That saying appears to hold true with the Trump Administration’s way of governing the U.S. The textbook play was to abandon the Iran deal and thus create uncertainty. Geopolitical risks have now risen sharply, and this makes the outlook difficult for investment decisions leading to increasing volatility across asset classes.

The breaking of the Iran Deal no doubt means that the Saudis and Israel have been pacified.  But at what cost? The increase in sanctions probably won’t have the desired effects. Europe has now been plunged into uncertainty and a number of large pending business transactions are uncertain.

Both the large European oil companies, Total and ENI, are affected. Sanctions and embargoes no doubt will make Iran more resolute and will lead to Iran developing its nuclear capacity. Iran has a guidebook in North Korea. Iran no doubt will continue to trade with those countries it already trades with and receive armaments from countries on the U.S. embargo list such as Russia.

Geopolitical turmoil is not easing by this decision it is in fact ratcheting up many times. For both Israel and Saudi Arabia, the environment will become electric.

Markets reacted to the Trump comments with concern. The equity market slumped on the news. With the Sino- U.S. trade talks looming and given Trump’s earlier stance regarding trade, markets could be in for a period of sustained increased volatility.

Following Trump’s announcement, the treasury market changed its bearish stance and became more benign. Treasuries were heading through 3%.  However, they ended the day around 2.97%.

Whilst on the subject of treasuries, Jamie Dimond suggested that the market needs to adjust its thinking towards the 10-year bond and factor in 4% as the level for a 10-year bond. Meanwhile, Bill Gross sees the ten-year stuck between 2.95% and 3.15% for the year in which he describes the bond environment as a hibernating bear.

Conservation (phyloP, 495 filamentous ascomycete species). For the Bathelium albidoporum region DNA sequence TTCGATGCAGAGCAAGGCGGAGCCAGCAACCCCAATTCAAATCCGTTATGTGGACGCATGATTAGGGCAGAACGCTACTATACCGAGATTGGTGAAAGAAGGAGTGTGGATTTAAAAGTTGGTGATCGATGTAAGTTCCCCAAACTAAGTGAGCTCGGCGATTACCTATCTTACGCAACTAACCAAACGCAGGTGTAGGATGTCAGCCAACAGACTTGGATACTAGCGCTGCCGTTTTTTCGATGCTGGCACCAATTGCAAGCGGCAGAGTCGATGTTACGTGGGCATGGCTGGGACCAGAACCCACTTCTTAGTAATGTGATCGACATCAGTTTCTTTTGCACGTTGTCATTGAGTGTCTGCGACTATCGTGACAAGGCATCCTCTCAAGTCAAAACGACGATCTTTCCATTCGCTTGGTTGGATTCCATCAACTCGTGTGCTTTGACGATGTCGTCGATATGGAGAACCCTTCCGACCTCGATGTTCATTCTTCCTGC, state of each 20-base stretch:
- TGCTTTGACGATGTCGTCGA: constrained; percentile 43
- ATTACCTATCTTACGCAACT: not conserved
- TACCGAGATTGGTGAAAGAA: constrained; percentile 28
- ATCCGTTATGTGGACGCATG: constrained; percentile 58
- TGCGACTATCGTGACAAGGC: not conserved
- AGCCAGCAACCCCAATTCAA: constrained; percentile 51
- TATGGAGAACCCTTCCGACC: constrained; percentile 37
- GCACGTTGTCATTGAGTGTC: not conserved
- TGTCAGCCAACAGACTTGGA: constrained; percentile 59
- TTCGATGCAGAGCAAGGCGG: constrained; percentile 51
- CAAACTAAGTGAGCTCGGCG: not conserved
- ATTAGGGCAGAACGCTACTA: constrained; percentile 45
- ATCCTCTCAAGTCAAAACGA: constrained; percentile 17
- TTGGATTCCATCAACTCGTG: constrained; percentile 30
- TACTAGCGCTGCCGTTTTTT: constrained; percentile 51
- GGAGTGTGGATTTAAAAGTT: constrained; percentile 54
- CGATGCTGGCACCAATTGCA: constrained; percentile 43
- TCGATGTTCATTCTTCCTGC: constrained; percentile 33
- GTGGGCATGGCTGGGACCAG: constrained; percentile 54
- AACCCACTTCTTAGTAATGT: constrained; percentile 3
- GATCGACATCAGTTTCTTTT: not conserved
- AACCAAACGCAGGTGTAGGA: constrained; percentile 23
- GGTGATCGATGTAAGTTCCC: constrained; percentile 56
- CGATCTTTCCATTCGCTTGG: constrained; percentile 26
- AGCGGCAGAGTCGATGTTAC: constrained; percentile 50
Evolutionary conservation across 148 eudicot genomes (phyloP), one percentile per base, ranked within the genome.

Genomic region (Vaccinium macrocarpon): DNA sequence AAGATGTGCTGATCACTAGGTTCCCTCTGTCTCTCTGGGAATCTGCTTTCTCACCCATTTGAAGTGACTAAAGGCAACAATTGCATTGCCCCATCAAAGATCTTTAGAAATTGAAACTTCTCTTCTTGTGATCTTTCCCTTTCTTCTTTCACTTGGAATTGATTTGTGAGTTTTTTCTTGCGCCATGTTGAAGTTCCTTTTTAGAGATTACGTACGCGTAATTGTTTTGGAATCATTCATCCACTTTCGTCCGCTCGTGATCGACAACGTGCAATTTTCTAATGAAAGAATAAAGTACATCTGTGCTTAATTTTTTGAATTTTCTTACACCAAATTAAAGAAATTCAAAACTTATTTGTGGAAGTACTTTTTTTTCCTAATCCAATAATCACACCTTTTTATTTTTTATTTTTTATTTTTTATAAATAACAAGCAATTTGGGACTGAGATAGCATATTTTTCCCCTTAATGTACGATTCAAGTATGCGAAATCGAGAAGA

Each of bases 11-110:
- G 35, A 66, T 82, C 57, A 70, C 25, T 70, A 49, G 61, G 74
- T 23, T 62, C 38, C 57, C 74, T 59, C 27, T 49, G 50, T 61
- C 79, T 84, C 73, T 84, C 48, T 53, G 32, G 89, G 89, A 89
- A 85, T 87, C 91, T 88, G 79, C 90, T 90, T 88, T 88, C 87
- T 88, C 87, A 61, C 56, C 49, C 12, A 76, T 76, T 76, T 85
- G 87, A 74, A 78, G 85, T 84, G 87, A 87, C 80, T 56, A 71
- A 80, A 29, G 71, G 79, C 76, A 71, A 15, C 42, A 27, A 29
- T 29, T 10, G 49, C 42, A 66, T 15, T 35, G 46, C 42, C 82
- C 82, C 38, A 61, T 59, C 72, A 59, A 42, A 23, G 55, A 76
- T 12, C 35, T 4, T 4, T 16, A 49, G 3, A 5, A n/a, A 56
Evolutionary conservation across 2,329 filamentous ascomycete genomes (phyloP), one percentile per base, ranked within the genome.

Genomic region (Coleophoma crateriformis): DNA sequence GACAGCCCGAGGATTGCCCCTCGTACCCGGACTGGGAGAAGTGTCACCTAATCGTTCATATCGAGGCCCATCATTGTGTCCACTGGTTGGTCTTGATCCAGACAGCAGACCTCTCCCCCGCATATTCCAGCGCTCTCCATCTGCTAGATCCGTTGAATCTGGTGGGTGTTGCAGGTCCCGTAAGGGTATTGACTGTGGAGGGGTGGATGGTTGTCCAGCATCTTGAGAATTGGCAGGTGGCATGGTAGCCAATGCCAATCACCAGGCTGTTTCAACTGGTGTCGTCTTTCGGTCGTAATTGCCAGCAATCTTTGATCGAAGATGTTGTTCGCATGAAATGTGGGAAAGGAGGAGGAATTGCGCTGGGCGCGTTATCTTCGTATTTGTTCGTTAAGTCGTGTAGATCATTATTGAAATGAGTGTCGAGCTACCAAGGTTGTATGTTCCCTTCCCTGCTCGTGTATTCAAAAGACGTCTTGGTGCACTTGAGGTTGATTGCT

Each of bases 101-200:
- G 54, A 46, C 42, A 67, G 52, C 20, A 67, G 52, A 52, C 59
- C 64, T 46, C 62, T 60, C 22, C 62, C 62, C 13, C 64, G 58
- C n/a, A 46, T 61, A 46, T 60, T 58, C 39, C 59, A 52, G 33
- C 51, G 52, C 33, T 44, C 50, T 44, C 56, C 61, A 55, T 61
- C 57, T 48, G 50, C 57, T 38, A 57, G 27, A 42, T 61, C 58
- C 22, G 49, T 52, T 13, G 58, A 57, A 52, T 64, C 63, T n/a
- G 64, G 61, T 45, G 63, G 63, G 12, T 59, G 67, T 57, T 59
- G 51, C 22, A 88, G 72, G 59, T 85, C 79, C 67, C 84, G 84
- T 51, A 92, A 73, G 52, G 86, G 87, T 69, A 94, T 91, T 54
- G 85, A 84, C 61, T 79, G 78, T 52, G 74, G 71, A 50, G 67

Political uncertainty will lead to demand for bonds in the short term.

Argentinian bonds improved significantly on the day after it was announced that Argentina had commenced funding talks with the IMF to help stabilise the peso. Credit default swaps moved from 415 bp to 355bp on the announcement.

Meanwhile, S&P has maintained its negative outlook on Australia’s AAA rating following the Budget announcement Tuesday evening. S&P cited global trade tensions, fiscal outlook and strains in emerging markets as issues for Australia.

The equity market after initially slumping, recovered as the afternoon wore on. The big movers on the day were the energy related stocks. Utilities and telecoms saw the biggest declines. Volumes were up slightly on the day.


Equities: The S&P 500 fell 0.03% The Dow rose 0.01%. The Stoxx gained 0.08%.

Currencies: The Bloomberg Dollar Index was up 0.3%. The euro fell 0.5%, and the pound fell 0.1%.

Bonds: The ten-year closed around at 2.97%. The 2-year closed at 2.51% and the 30-year closed at 3.128%. The ten-year bund closed at 0.56% and the UK gilt closed at 1.44% and the OAT closed at 0.803%.

The U.S. curve closed the day with the following closes: 2/10 at 46.3bp, 2/30 at 61.7 bp and the 10/30, closed at 15.2bp. The U.S. 5-year closed at 2.811%.

Commodities: WTI fell 1.4%.  Gold was unchanged.

Bitcoin is trading around $9,168

Aussie Market Today.

The Aussie market should see equities rally whilst bonds could be a little stronger on the day due to increased geopolitical risks.